Version Reviewed: 1.0.2
App Reviewed on: iPad mini Retina
Graphics / Sound Rating:
Replay Value Rating:
If there's one thing Wipeout fans like to see, it's people getting KO'd by large obstacles. So they'll be pleased to discover that there's plenty of that in the sequel to the game based on the TV show. They'll instantly feel at home with this iteration, with the same gesture controls as before, but also with the newly introduced competitive element of a ghostly rival racing for the best time possible.
Fans will notice that Wipeout 2 has implemented a new energy system in lieu of a premium price tag. Though gifts and prizes from power-ups to coins (which ironically can only be spent on power-ups) are generously distributed throughout, the only way to recharge the energy of the contestants is to wait it out. The more characters they unlock, the more collected energy they'll have, but obviously they cost slowly-gained "Ballsy Bucks" - which of are, of course, for sale as an in-app purchase.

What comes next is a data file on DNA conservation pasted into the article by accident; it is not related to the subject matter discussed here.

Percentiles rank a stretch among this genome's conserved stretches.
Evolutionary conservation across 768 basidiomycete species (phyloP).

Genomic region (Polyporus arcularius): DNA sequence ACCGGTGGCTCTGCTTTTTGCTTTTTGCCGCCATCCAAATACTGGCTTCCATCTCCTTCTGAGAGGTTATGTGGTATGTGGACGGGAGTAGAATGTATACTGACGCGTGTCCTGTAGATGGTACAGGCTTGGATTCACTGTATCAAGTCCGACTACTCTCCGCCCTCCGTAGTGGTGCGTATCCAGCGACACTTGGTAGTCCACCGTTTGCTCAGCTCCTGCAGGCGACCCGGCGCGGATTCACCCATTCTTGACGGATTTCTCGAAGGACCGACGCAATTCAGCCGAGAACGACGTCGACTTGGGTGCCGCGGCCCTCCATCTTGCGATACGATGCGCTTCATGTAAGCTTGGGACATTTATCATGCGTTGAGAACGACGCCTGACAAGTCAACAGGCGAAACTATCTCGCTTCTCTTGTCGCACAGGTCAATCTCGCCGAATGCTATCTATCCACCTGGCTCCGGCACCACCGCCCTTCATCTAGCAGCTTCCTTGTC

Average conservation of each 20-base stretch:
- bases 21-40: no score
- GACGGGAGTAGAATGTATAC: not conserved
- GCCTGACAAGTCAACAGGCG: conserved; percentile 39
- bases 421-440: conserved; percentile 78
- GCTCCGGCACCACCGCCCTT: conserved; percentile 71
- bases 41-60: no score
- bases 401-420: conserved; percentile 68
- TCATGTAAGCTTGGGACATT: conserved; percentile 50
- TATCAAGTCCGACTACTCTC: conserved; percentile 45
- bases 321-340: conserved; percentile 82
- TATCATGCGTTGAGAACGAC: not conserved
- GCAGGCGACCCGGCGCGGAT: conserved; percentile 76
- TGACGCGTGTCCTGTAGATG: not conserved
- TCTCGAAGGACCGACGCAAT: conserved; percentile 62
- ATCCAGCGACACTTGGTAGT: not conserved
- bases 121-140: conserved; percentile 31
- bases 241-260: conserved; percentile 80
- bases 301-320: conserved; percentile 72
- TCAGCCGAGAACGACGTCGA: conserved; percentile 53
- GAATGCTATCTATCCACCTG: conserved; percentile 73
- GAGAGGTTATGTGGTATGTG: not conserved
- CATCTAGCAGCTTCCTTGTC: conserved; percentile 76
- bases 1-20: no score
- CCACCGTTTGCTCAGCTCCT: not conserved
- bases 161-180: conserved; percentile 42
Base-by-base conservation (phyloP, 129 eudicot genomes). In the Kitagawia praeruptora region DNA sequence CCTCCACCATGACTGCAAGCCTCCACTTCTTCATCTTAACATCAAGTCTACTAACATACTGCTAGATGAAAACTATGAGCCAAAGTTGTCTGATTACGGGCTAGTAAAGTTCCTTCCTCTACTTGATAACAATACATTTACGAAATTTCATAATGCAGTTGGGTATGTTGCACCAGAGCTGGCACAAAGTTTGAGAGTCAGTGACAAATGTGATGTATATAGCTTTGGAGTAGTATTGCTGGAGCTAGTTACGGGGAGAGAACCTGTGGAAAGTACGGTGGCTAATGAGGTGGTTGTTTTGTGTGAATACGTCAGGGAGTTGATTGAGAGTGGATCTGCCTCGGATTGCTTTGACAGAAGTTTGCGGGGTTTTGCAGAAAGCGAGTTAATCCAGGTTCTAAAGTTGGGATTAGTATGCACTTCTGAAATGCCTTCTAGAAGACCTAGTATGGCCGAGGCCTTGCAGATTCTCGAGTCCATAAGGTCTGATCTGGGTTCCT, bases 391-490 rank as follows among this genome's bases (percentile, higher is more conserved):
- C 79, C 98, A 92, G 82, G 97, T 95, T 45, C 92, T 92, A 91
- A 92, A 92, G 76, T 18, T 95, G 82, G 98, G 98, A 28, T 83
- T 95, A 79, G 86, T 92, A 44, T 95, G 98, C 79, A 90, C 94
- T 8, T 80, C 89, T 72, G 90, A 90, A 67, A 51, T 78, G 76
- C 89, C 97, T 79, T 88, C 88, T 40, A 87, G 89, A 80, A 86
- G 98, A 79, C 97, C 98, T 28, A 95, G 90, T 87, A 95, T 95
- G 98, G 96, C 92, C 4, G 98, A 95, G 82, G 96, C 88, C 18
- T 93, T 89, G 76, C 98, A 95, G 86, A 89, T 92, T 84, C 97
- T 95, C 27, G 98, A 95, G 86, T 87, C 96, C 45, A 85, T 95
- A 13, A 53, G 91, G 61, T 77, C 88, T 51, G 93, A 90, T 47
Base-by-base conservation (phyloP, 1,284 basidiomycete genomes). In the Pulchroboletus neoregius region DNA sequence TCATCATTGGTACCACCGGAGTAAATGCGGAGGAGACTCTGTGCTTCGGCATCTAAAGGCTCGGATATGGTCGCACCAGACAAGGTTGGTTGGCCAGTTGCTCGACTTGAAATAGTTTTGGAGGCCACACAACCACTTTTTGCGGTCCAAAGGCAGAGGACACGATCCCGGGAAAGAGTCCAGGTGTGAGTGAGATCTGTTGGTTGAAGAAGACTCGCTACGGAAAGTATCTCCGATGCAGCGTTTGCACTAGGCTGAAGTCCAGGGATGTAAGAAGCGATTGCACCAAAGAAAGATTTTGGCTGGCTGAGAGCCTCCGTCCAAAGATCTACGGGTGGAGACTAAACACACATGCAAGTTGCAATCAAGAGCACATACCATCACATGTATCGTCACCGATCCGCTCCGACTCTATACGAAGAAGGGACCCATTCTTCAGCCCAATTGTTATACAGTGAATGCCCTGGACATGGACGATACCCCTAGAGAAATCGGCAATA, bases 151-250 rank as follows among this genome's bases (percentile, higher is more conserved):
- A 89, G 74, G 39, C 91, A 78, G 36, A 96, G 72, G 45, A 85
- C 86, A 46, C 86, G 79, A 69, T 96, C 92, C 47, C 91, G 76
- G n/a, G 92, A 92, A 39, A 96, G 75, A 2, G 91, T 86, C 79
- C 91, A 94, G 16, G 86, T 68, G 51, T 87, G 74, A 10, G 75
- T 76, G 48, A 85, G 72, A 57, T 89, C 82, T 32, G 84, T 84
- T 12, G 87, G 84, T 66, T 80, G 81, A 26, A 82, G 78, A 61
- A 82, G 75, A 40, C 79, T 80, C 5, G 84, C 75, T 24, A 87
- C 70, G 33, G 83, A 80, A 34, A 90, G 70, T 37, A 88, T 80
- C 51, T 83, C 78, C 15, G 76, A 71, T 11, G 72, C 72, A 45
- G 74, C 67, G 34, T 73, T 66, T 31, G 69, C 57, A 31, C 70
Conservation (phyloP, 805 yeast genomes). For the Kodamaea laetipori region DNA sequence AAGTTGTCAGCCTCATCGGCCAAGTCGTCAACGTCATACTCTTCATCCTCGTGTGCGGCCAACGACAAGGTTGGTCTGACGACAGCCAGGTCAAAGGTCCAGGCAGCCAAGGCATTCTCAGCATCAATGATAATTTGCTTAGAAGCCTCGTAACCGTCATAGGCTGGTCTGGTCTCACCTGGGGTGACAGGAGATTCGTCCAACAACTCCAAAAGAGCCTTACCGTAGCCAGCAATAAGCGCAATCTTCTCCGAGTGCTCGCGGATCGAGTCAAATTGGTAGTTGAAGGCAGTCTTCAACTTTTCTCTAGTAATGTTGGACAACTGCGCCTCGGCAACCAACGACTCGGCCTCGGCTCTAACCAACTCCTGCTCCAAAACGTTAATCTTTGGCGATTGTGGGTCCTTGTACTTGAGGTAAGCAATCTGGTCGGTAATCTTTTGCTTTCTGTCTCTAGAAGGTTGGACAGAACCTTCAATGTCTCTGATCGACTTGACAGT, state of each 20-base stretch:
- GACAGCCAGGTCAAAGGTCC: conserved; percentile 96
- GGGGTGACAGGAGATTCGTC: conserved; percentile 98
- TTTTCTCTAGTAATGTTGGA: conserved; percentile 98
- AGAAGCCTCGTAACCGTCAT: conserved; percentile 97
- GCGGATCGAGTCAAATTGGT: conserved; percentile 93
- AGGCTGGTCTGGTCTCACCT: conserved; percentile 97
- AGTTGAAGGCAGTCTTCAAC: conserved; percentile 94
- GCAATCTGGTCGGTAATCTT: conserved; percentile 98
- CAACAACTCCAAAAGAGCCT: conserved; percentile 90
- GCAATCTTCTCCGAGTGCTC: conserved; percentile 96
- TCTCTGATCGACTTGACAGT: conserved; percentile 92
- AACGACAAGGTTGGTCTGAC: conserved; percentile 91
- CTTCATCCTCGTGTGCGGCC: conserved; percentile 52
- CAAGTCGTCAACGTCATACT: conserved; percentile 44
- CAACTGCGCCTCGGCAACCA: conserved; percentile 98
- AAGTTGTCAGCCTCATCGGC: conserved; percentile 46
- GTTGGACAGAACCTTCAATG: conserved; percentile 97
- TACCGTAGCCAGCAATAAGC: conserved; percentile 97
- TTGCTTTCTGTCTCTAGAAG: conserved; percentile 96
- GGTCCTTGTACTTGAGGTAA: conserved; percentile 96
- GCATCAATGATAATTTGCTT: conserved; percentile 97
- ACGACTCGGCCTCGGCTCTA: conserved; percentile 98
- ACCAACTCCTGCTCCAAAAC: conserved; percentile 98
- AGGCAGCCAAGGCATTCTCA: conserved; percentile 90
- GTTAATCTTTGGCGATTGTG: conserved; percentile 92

Gameplay-wise Wipeout 2 feels like the previous game, albeit with some of the life sucked out of it. Gone are the ragdoll physics that added a sense of suspense to things as the contestants were tripped up or flung into the air, reacting to each collision accordingly. There are no tense moments in which a character hangs half off, half on to a platform, only to hoist themselves up at the last second. While the original Wipeout may have had its flaws, Wipeout 2 just feels clinical and rigid in comparison, and that's a shame. Getting hit by any obstacle, no matter the size or motion, will pulverize any contestant in its way and prompt a drawn out checkpoint restart. It borders on frustrating more often than not.
With 135 levels spanning 15 seasons and zany themes aplenty, Wipeout 2 has a lot of longevity. However, while the themes may change the actual obstacles stay the same. They're simply presented in a different package, which means that most courses feel rehashed and predictable.
Wipeout 2 is a decent runner but it doesn't stand up to the first game, and that's down to the stiffness of the whole experience. It lacks the individuality and charm of the original, and soon becomes a bit of a chore more than anything.